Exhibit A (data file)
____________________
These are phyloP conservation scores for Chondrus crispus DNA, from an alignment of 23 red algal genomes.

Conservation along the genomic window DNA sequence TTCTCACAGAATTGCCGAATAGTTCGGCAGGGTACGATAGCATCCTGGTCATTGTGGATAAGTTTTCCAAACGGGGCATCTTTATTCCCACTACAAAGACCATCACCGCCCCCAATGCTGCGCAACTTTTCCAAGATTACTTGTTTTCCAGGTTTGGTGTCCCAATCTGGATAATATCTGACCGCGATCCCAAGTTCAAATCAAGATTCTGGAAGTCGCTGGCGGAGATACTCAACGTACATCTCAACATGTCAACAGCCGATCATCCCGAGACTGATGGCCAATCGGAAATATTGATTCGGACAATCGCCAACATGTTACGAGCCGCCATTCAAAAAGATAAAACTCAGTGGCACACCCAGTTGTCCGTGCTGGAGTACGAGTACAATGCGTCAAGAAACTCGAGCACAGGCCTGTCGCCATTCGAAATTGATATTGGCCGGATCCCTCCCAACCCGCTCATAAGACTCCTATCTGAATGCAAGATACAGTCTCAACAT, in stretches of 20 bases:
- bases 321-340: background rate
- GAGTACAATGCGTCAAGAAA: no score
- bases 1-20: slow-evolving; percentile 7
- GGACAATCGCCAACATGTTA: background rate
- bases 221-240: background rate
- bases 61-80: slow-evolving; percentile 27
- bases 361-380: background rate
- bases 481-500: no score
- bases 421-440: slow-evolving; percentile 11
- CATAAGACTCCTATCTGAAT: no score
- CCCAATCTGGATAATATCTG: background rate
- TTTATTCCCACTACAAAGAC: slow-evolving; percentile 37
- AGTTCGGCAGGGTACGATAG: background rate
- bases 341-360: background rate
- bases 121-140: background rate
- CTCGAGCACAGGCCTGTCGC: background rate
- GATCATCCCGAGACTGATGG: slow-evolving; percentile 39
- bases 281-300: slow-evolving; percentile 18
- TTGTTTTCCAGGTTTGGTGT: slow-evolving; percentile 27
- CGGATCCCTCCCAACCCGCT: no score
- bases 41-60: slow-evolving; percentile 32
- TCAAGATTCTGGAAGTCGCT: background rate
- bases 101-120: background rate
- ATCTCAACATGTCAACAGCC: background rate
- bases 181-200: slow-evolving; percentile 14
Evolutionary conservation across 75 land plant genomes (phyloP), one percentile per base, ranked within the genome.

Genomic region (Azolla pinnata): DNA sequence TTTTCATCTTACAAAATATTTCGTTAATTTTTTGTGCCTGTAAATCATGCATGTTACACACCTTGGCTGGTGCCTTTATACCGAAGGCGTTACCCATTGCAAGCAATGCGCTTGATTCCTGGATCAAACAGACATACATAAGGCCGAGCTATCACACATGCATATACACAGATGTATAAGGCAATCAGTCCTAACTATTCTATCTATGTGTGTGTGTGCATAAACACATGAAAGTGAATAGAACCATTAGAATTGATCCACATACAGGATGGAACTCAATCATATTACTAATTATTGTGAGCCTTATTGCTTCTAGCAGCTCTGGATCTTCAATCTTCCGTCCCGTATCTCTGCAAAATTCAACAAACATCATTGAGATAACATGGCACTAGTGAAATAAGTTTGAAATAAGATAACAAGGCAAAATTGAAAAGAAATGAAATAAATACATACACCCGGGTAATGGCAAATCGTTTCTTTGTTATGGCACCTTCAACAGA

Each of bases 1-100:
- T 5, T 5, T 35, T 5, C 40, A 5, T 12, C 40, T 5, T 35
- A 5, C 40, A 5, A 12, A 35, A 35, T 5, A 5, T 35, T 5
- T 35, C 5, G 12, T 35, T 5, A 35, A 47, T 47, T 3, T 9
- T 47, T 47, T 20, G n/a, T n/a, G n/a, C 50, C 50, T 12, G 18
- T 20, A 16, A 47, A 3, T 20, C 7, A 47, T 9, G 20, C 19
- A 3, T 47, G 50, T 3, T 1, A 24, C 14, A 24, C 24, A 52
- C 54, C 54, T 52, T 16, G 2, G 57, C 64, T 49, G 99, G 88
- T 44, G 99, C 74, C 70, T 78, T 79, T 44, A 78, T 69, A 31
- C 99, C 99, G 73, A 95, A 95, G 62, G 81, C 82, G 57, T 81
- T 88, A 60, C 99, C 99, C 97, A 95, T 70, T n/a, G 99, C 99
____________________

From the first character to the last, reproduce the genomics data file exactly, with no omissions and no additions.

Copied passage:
These are phyloP conservation scores for Chondrus crispus DNA, from an alignment of 23 red algal genomes.

Conservation along the genomic window DNA sequence TTCTCACAGAATTGCCGAATAGTTCGGCAGGGTACGATAGCATCCTGGTCATTGTGGATAAGTTTTCCAAACGGGGCATCTTTATTCCCACTACAAAGACCATCACCGCCCCCAATGCTGCGCAACTTTTCCAAGATTACTTGTTTTCCAGGTTTGGTGTCCCAATCTGGATAATATCTGACCGCGATCCCAAGTTCAAATCAAGATTCTGGAAGTCGCTGGCGGAGATACTCAACGTACATCTCAACATGTCAACAGCCGATCATCCCGAGACTGATGGCCAATCGGAAATATTGATTCGGACAATCGCCAACATGTTACGAGCCGCCATTCAAAAAGATAAAACTCAGTGGCACACCCAGTTGTCCGTGCTGGAGTACGAGTACAATGCGTCAAGAAACTCGAGCACAGGCCTGTCGCCATTCGAAATTGATATTGGCCGGATCCCTCCCAACCCGCTCATAAGACTCCTATCTGAATGCAAGATACAGTCTCAACAT, in stretches of 20 bases:
- bases 321-340: background rate
- GAGTACAATGCGTCAAGAAA: no score
- bases 1-20: slow-evolving; percentile 7
- GGACAATCGCCAACATGTTA: background rate
- bases 221-240: background rate
- bases 61-80: slow-evolving; percentile 27
- bases 361-380: background rate
- bases 481-500: no score
- bases 421-440: slow-evolving; percentile 11
- CATAAGACTCCTATCTGAAT: no score
- CCCAATCTGGATAATATCTG: background rate
- TTTATTCCCACTACAAAGAC: slow-evolving; percentile 37
- AGTTCGGCAGGGTACGATAG: background rate
- bases 341-360: background rate
- bases 121-140: background rate
- CTCGAGCACAGGCCTGTCGC: background rate
- GATCATCCCGAGACTGATGG: slow-evolving; percentile 39
- bases 281-300: slow-evolving; percentile 18
- TTGTTTTCCAGGTTTGGTGT: slow-evolving; percentile 27
- CGGATCCCTCCCAACCCGCT: no score
- bases 41-60: slow-evolving; percentile 32
- TCAAGATTCTGGAAGTCGCT: background rate
- bases 101-120: background rate
- ATCTCAACATGTCAACAGCC: background rate
- bases 181-200: slow-evolving; percentile 14
Evolutionary conservation across 75 land plant genomes (phyloP), one percentile per base, ranked within the genome.

Genomic region (Azolla pinnata): DNA sequence TTTTCATCTTACAAAATATTTCGTTAATTTTTTGTGCCTGTAAATCATGCATGTTACACACCTTGGCTGGTGCCTTTATACCGAAGGCGTTACCCATTGCAAGCAATGCGCTTGATTCCTGGATCAAACAGACATACATAAGGCCGAGCTATCACACATGCATATACACAGATGTATAAGGCAATCAGTCCTAACTATTCTATCTATGTGTGTGTGTGCATAAACACATGAAAGTGAATAGAACCATTAGAATTGATCCACATACAGGATGGAACTCAATCATATTACTAATTATTGTGAGCCTTATTGCTTCTAGCAGCTCTGGATCTTCAATCTTCCGTCCCGTATCTCTGCAAAATTCAACAAACATCATTGAGATAACATGGCACTAGTGAAATAAGTTTGAAATAAGATAACAAGGCAAAATTGAAAAGAAATGAAATAAATACATACACCCGGGTAATGGCAAATCGTTTCTTTGTTATGGCACCTTCAACAGA

Each of bases 1-100:
- T 5, T 5, T 35, T 5, C 40, A 5, T 12, C 40, T 5, T 35
- A 5, C 40, A 5, A 12, A 35, A 35, T 5, A 5, T 35, T 5
- T 35, C 5, G 12, T 35, T 5, A 35, A 47, T 47, T 3, T 9
- T 47, T 47, T 20, G n/a, T n/a, G n/a, C 50, C 50, T 12, G 18
- T 20, A 16, A 47, A 3, T 20, C 7, A 47, T 9, G 20, C 19
- A 3, T 47, G 50, T 3, T 1, A 24, C 14, A 24, C 24, A 52
- C 54, C 54, T 52, T 16, G 2, G 57, C 64, T 49, G 99, G 88
- T 44, G 99, C 74, C 70, T 78, T 79, T 44, A 78, T 69, A 31
- C 99, C 99, G 73, A 95, A 95, G 62, G 81, C 82, G 57, T 81
- T 88, A 60, C 99, C 99, C 97, A 95, T 70, T n/a, G 99, C 99